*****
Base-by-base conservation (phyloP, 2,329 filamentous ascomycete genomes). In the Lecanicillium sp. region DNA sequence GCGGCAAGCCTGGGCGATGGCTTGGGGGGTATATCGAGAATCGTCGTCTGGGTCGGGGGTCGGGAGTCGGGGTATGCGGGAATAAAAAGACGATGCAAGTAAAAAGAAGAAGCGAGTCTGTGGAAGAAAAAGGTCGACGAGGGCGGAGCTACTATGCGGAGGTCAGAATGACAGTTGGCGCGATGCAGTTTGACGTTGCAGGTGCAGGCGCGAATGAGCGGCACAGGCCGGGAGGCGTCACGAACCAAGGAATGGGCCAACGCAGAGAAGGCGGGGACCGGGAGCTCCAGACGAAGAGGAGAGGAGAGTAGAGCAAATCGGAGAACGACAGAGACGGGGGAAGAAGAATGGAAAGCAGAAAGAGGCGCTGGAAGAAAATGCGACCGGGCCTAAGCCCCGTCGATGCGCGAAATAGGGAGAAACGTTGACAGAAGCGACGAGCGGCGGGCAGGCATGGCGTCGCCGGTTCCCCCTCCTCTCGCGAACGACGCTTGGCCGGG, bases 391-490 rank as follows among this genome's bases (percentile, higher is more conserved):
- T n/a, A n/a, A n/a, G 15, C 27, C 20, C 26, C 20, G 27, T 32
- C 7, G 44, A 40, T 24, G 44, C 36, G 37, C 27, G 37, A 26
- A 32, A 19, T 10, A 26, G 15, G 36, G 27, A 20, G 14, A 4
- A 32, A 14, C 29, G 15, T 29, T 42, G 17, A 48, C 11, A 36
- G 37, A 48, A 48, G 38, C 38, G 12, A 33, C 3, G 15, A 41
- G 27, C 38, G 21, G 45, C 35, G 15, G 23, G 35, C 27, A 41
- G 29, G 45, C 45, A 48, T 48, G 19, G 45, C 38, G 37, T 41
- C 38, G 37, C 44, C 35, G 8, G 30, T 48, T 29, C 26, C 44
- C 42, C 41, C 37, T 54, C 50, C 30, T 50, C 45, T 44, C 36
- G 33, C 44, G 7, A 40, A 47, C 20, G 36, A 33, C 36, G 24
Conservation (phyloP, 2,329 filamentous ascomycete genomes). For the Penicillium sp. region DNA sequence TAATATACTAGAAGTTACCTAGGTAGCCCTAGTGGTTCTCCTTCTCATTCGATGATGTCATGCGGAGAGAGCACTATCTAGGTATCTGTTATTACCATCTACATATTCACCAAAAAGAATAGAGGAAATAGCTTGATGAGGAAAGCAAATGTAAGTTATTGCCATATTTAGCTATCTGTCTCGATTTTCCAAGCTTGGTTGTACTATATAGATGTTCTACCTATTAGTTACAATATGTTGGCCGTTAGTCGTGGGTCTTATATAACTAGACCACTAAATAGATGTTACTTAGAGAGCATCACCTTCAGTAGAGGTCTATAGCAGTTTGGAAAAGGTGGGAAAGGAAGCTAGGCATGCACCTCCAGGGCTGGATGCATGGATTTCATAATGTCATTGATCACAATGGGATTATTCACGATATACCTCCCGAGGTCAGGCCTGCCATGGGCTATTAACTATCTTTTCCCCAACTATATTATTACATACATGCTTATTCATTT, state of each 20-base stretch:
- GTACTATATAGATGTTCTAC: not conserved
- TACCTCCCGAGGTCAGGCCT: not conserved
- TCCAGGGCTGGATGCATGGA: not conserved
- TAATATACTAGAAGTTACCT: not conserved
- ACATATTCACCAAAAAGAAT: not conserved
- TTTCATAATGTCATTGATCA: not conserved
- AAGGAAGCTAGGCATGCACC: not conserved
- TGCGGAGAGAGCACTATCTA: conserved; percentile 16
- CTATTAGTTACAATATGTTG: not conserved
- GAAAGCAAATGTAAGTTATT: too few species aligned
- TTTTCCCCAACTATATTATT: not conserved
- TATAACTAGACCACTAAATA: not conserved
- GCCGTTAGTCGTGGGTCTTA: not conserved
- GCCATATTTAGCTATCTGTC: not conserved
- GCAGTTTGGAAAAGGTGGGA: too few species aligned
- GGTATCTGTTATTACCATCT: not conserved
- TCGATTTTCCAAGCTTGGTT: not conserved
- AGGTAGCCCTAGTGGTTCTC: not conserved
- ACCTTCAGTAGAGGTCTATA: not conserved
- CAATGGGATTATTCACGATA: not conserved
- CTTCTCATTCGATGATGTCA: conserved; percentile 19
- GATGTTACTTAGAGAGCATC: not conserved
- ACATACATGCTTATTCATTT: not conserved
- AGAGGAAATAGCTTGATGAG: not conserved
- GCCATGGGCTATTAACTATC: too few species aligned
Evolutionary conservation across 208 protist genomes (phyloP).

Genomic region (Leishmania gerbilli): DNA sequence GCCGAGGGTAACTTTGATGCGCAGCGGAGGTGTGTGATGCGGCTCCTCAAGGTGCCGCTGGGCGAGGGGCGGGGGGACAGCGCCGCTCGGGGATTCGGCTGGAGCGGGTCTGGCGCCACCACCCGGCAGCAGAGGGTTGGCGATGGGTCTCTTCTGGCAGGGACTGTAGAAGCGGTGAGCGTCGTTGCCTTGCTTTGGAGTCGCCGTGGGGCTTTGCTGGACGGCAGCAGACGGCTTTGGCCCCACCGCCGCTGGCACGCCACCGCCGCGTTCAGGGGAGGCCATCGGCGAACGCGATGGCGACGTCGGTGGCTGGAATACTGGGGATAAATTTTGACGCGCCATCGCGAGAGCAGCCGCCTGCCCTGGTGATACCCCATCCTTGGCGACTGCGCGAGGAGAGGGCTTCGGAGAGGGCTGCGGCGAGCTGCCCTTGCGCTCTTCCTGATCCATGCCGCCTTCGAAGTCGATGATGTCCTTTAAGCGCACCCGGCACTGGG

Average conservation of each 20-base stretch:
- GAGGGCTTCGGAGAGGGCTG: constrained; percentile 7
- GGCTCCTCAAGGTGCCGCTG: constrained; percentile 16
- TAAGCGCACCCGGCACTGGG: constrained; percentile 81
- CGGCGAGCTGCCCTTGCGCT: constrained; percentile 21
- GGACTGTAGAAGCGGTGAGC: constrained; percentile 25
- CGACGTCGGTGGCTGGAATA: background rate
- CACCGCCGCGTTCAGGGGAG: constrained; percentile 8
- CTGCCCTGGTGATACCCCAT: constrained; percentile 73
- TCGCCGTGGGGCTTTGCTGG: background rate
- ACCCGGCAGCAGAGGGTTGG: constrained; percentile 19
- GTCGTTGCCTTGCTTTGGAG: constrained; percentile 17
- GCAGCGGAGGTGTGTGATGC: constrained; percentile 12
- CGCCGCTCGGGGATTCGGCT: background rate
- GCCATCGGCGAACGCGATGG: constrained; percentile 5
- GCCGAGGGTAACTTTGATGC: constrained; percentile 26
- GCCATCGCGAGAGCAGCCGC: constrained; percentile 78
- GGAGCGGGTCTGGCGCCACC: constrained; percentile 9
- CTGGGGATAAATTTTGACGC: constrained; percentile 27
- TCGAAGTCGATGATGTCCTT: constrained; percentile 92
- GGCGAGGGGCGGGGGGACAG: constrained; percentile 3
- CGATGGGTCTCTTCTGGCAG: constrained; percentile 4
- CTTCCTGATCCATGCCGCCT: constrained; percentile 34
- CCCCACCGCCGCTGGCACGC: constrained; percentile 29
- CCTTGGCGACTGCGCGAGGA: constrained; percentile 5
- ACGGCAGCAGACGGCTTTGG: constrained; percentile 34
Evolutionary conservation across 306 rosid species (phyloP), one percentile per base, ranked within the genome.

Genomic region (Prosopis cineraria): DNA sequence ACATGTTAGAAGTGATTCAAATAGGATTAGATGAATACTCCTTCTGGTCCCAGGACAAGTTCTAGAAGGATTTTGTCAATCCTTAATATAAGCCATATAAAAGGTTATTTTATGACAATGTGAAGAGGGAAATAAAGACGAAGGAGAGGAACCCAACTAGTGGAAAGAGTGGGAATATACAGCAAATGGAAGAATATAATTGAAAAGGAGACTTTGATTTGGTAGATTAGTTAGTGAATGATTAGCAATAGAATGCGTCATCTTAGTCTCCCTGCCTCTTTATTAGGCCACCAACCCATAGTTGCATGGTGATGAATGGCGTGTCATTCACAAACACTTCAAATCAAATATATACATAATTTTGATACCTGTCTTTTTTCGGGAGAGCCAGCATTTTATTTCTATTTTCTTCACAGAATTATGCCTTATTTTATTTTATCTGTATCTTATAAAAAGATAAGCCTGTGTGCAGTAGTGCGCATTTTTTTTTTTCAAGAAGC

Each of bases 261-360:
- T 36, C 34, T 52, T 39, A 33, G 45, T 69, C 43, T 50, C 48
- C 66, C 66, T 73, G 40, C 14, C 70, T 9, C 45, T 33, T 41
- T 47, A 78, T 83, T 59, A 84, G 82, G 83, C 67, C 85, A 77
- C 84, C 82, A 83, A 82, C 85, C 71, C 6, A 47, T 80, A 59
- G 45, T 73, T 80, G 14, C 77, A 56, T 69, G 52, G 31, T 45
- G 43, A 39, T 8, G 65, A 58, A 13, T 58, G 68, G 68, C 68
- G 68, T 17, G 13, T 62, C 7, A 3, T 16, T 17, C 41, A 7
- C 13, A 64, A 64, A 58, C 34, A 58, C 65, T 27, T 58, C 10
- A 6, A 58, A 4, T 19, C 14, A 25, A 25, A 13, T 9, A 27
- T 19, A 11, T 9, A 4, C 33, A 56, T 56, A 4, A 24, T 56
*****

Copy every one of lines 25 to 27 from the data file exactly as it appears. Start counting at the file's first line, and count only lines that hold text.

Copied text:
- GCCGTTAGTCGTGGGTCTTA: not conserved
- GCCATATTTAGCTATCTGTC: not conserved
- GCAGTTTGGAAAAGGTGGGA: too few species aligned